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Is there any difference between profile and a person?

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what is difference between consolidtedr root and delivery root

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what is the punchline of mathura refinery? what are role of entrepreneurship at mathura refinery?

2007

Hi All, i am Karthik and i have applied sor syndicate bank PO's post. I am an MBA graguate and i have 7 years experience in banking and mnc bpo. Will i get call letter for interview?. Pls let me know any tips to clear the interview. My ID is yemkarthik@rediffmail.com.

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Distinguish between Profit and Loss Account and trading a/c

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how will you supervises an NGO project

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Identify some of the major personality traits of Indian mamagers .cana manager use such traits in shaping his /her actions for better results in the organizations ?

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why to pursue management education ?

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Have you ever worked with someone that you did not get along with as part of a team? How did you handle that?

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why do u choose MBA after B.Sc.

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Raj & Raj Ltd purchased a machinery on 01.01.1996 for Rs.88,000.The life of the machine estimated to be 5 Yrs.It was calculated that the old machinery would fetch Rs.8000 at the end of its useful life.it was decided to replace the machinery at the end of the fifth year by setting up depreciation fund and invest the annual depreciation (along with interest earned each year) in gilt edged securities carrying interest at 5% per annum at the end of the 5th year the securities were sold for Rs.62,200 and the old machinery was sold for Rs.9000.As per the sinking fund table Rs.14,478 is to be invested every year.A new machine was purchased on 01.01.2001 for Rs.1,00,000.Pass the journal entries and show the ledger accounts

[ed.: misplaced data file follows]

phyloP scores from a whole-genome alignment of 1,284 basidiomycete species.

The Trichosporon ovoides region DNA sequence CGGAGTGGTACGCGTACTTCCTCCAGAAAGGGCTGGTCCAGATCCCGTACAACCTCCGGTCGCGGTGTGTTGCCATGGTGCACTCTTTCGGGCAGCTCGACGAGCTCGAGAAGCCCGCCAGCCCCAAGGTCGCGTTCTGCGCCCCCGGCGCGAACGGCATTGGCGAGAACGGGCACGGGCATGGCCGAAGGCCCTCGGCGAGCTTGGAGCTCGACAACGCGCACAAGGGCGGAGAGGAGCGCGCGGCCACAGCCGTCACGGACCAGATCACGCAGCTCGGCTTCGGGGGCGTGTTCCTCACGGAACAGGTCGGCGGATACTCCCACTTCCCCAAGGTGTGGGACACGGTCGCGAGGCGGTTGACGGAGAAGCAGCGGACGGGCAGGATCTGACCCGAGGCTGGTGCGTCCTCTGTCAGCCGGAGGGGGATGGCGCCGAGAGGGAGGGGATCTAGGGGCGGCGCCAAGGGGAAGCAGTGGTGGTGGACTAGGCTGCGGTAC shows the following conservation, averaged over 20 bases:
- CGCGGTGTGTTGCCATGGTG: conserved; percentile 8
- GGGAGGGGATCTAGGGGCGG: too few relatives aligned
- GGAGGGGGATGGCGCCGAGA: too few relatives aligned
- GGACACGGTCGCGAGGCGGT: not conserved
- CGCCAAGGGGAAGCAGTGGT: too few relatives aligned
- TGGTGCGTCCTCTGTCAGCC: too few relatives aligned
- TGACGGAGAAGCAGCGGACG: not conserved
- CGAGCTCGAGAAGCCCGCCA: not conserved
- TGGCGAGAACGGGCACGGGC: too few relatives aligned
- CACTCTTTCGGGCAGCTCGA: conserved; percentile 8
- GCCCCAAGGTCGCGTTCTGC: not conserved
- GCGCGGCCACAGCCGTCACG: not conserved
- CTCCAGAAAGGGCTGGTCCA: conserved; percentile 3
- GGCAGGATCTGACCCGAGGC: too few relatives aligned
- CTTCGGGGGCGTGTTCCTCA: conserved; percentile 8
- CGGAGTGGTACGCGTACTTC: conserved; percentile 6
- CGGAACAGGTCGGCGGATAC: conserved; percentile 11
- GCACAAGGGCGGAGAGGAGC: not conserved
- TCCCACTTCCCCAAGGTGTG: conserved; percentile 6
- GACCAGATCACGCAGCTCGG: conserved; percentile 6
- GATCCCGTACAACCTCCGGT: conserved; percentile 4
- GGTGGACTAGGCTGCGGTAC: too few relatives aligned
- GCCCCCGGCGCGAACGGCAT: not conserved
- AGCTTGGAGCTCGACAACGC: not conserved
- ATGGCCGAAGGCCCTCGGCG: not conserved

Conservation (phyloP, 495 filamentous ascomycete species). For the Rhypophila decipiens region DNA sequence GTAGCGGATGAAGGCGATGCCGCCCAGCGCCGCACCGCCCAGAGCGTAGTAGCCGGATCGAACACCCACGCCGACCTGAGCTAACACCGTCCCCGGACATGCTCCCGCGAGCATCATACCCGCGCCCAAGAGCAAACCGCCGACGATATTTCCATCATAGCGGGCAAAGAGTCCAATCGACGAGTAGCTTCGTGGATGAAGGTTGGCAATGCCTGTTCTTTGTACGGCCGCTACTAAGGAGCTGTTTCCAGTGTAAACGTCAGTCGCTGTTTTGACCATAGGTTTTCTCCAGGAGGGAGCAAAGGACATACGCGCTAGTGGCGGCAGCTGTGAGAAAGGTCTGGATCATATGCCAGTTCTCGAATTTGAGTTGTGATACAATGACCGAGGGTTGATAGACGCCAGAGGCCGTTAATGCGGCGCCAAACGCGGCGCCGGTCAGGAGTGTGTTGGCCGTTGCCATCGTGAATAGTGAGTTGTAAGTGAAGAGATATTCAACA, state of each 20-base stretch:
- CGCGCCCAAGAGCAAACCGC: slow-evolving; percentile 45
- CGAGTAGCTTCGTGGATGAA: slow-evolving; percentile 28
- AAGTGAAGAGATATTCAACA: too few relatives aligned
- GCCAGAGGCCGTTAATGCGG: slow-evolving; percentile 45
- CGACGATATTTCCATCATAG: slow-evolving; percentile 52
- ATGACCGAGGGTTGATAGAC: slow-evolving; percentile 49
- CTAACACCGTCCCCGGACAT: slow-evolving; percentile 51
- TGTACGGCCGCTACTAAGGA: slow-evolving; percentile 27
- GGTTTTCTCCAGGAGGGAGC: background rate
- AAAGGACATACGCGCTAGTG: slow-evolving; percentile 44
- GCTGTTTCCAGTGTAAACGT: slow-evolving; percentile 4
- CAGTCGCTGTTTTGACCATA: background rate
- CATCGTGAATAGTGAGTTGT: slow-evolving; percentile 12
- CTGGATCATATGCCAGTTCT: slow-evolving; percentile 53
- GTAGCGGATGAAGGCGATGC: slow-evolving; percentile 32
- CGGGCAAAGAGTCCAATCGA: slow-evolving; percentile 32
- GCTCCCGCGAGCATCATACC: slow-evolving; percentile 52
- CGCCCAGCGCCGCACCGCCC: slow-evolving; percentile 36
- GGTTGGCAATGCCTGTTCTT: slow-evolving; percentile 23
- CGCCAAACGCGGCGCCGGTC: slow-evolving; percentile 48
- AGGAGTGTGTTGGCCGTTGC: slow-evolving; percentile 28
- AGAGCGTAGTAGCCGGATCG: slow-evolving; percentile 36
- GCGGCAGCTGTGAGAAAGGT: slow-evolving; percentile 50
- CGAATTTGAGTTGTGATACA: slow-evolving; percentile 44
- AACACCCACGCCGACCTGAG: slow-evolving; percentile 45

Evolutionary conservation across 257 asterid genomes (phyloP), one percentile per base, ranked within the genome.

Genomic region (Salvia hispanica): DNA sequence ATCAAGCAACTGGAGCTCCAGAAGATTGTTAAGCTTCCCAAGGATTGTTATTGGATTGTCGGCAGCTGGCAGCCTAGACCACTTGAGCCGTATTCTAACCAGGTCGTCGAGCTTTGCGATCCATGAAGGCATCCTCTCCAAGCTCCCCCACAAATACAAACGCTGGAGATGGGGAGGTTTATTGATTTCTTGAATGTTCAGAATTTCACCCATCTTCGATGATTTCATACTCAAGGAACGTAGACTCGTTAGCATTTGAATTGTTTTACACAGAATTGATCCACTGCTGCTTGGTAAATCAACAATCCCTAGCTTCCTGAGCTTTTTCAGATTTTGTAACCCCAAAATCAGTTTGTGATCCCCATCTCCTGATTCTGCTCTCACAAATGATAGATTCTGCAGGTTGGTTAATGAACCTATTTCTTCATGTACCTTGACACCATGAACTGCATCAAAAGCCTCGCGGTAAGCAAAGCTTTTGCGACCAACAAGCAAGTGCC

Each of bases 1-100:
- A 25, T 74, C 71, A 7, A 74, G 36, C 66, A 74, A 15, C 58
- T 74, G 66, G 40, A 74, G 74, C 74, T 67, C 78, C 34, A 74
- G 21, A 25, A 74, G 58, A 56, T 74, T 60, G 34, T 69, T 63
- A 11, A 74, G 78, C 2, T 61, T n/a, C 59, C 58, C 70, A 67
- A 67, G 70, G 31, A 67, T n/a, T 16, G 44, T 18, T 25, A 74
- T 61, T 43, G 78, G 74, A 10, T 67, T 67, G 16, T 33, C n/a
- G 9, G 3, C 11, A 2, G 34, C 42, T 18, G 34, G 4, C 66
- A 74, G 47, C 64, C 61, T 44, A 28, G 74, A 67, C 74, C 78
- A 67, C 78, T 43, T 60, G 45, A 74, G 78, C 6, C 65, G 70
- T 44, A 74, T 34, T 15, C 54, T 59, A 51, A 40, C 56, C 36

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If one always ought to act so as to produce the best possible circumstances, then morality is extremely demanding. No one could plausibly claim to have met the requirements of this "simple principle." . . . It would seem strange to punish those intending to do good by sentencing them to an impossible task. Also, if the standards of right conduct are as extreme as they seem, then they will preclude the personal projects that humans find most fulfilling. From an analytic perspective, the potential extreme demands of morality are not a "problem." A theory of morality is no less valid simply because it asks great sacrifices. In fact, it is difficult to imagine what kind of constraints could be put on our ethical projects. Shouldn't we reflect on our base prejudices, and not allow them to provide boundaries for our moral reasoning? Thus, it is tempting to simply dismiss the objections to the simple principle. However, in Demands of Morality, Liam Murphy takes these objections seriously for at least two distinct reasons. First, discussion of the simple principle provides an excellent vehicle for a discussion of morality in general. Perhaps, in a way, this is Murphy's attempt at doing philosophy "from the inside out.". . . Second, Murphy's starting point tells us about the nature of his project. Murphy must take seriously the collisions between moral philosophy and our intuitive sense of right and wrong. He [must do so] because his work is best interpreted as intended to forge moral principles from our firm beliefs, and not to proscribe beliefs given a set of moral principles. [Murphy] argues from our considered judgments rather than to them. . . For example, Murphy cites our "simple but firmly held" beliefs as supporting the potency of the over- demandingness objection, and nowhere in the work can one find a source of moral values divorced from human preferences. Murphy does not tell us what set of "firm beliefs" we ought to have. Rather, he speaks to an audience of well- intentioned but unorganized moral realists, and tries to give them principles that represent their considered moral judgments. Murphy starts with this base sense of right and wrong, but recognizes that it needs to be supplemented by reason where our intuitions are confused or conflicting. Perhaps Murphy is looking for the best interpretation of our convictions, the same way certain legal scholars try to find the best interpretation of our Constitution. This approach has disadvantages. Primarily, Murphy's arguments, even if successful, do not provide the kind of motivating force for which moral philosophy has traditionally searched. His work assumes and argues in terms of an inner sense of morality, and his project seeks to deepen that sense. Of course, it is quite possible that the moral viewpoints of humans will not converge, and some humans have no moral sense at all. Thus, it is very easy for the moral skeptic to point out a lack of justification and ignore the entire work. On the other hand, Murphy's choice of a starting point avoids many of the problems of moral philosophy. Justifying the content of moral principles and granting a motivating force to those principles is an extraordinary task. It would be unrealistic to expect all discussions of moral philosophy to derive such justifications. Projects that attempt such a derivation have value, but they are hard pressed to produce logical consequences for everyday life. In the end, Murphy's strategy may have more practical effect than its first-principle counterparts, which do not seem any more likely to convince those that would reject Murphy's premises. 1) The author suggests that the application of Murphy's philosophy to the situations of two different groups: a) would help to solve the problems of one group but not of the other. b) could result in the derivation of two radically different moral principles. c) would be contingent on the two groups sharing the same fundamental beliefs. d) could reconcile any differences between the two groups. 2) Suppose an individual who firmly believes in keeping promises has promised to return a weapon to a person she knows to be extremely dangerous. According to Murphy, which of the following, if true, would WEAKEN the notion that she should return the weapon? a) She also firmly believes that it is morally wrong to assist in any way in a potentially violent act. b) She believes herself to be well-intentioned in matters of right and wrong. c) The belief that one should keep promises is shared by most members of her community. d) She derived her moral beliefs from first-principle ethical philosophy. 3) The passage implies that a moral principle derived from applying Murphy's philosophy to a particular group would be applicable to another group if: a) the first group recommended the principle to the second group. b) the moral viewpoints of the two groups do not converge. c) the members of the second group have no firmly held beliefs. d) the second group shares the same fundamental beliefs as the first group. 4) According to the passage, the existence of individuals who entirely lack a moral sense: a) confirms the notion that moral principles should be derived from the considered judgments of individuals. b) suggests a potential disadvantage of Murphy's philosophical approach. c) supports Murphy's belief that reason is necessary in cases in which intuitions are conflicting or confused. d) proves that first-principle strategies of ethical theorizing will have no more influence over the behavior of individuals than will Murphy's philosophical approach. 5) Which of the following can be inferred about "doing philosophy from the inside out?" a) Murphy was the first philosopher to employ such an approach. b) It allows no place for rational argument in the formation of ethical principles. c) It is fundamentally different from the practice of first-principle philosophy. d) It is designed to dismiss objections to the "simple principle." 6) A school board is debating whether or not to institute a dress code for the school's students. According to Murphy, the best way to come to an ethical decision would be to: a) consult the fundamental beliefs of the board members. b) analyze the results of dress codes instituted at other schools. c) survey the students as to whether or not they would prefer a dress code. d) determine whether or note a dress code has ever been instituted in the school's history.